This is a very open-ended question, but what are some medical myths that you commonly hear and what's the truth that people should know?
Vaccines and autism. This is perhaps the most destructive of recent medical myths, that vaccines cause autism. To date, there has been no credible evidence to show any connection between autism and vaccination. Moreover, the researcher in the uk who published the "results" was convicted in a court of law for perpetrating a massive fraud and the article was retracted from publication. Vaccines do not cause autism!
Breast Cancer Myths. Myth: "i am too old to get ca. Truth: breast cancer incidence increases with age. M: "i have no family history, so I don't need to worry". T: 85-90% of cases are environmental in origin, unrelated to family hx. M: "if I have a painful lump, it can't be cancer". T: some breast cancers cause pain. M: "my lump can't be a cancer cuz I just had a normal mammogram" t:mammograms will miss ~10% of cancers.
Antibiotics for cold. I see a lot of patients coming in to see me for a bad cold with sore throat and runny nose. And they would ask me for antibiotics. More frequently than not, these symptoms are due to viral infections. Antibiotics do not work for viruses. Another common myth in certain cultures including japanese and some hispanics are vitamin B12 shots for energy. B12 is unnecessary unless you are deficient.
Cold air in ear. I get people all the time who claim an ear infection requiring antibiotics because they were standing in the wind. That is total baloney.
Green snot! Patient says, "i knew when I saw the snot was green that I need an antibiotic". Not necessarily true. Most upper respiratory infections are viral regardless of color of mucus. Drink lots of water, try nasal irrigation and wait.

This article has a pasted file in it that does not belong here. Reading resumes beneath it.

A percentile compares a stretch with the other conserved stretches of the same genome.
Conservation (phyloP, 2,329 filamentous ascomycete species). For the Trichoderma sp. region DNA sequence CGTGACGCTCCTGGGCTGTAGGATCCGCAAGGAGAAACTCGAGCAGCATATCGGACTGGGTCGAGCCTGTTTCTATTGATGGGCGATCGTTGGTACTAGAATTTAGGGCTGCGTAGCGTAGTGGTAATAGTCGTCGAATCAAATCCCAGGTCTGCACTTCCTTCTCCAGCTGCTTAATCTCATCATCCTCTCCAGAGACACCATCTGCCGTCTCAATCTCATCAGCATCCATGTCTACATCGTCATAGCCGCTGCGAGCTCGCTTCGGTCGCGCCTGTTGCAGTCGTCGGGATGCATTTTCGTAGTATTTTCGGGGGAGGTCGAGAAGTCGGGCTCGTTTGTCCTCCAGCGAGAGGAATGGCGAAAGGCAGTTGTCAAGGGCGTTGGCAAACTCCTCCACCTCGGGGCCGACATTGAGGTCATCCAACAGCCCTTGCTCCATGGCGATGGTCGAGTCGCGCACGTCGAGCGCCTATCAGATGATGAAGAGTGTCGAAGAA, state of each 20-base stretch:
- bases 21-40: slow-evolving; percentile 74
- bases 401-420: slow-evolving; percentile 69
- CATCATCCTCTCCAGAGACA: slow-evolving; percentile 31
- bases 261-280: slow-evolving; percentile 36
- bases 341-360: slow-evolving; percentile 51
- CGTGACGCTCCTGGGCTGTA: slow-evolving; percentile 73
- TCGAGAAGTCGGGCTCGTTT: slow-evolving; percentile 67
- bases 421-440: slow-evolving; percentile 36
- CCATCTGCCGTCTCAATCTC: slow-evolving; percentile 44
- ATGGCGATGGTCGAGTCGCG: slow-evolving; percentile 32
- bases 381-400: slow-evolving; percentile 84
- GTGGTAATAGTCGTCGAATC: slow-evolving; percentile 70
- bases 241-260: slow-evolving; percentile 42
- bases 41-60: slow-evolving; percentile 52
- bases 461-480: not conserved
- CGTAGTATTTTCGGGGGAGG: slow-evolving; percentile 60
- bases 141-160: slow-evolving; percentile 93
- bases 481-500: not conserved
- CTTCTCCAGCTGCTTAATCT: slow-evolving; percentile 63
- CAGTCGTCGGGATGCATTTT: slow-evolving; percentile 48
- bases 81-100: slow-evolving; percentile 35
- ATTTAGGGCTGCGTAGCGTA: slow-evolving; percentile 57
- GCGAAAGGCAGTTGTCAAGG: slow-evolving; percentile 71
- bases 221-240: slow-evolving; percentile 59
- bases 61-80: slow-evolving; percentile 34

Urologic myths. M. Circumcision is cleaner and prevents cancer hence all men should undergo. T. Good hygiene is clean and prevents penile cancer. M don't drink milk if you have kidney stones. T. Urinary calcium and stones are not caused by drinking milk, reduce salt intake and may need meds. M cranberry juice will cure utis. T. Will not, antibiotics needed, cranberry juice may slightly reduce risk of future utis.
Diverticulosis diet. One of my most hated myths is that people who have an episode of diverticulitis, or those who have the benign condition diverticulosis, should avoid seeds and nuts. False! In fact, following this advice is very harmful. A study disproving this myth was published in the jama, you can find it here: http://jama. Jamanetwork. Com/article. Aspx? Volume=300&issue=8&page=907. The truth: lots more fiber!
Flu Shots. 'i never to the flu until I got vaccinated', or 'the vaccine gave me the flu'. This is like saying 'i got sick because I went outside without my jacket'. There are two realities to remember: 1) vaccines are not 100% effective and 2) the flu vaccine only works against the influenza virus (and only the strains that are in the vaccine). One can still get other viral infections that feel like flu!
More urologic myths. Myth: u should avoid contact sports if u have only 1 kidney. Truth: kidneys very well protected + risk of injury v slight, thus play soccer, football, hockey, baseball, basketball or lacrosse without kidney protection. Myth: testicle which can be pulled into scrotum is always retractile + normal. Truth: must remain in scrotum at least an instant otherwise undescended and requires surgical correction.
There is a course. The "great courses series" has a course on that very topic, several cd's full of information on many topics under that heading. Most of the information is very good and it is definitely worth the time it takes to listen to.
Colds from cold. Myth: you "catch cold" from being in cold/wet weather. Nope, gotta be exposed to the virus and susceptible. Maybe spending more time cooped up with other sick folks in the winter makes you more likely to get sick than being outdoors! Holiday shopping and visiting probably does more to spread colds than the weather.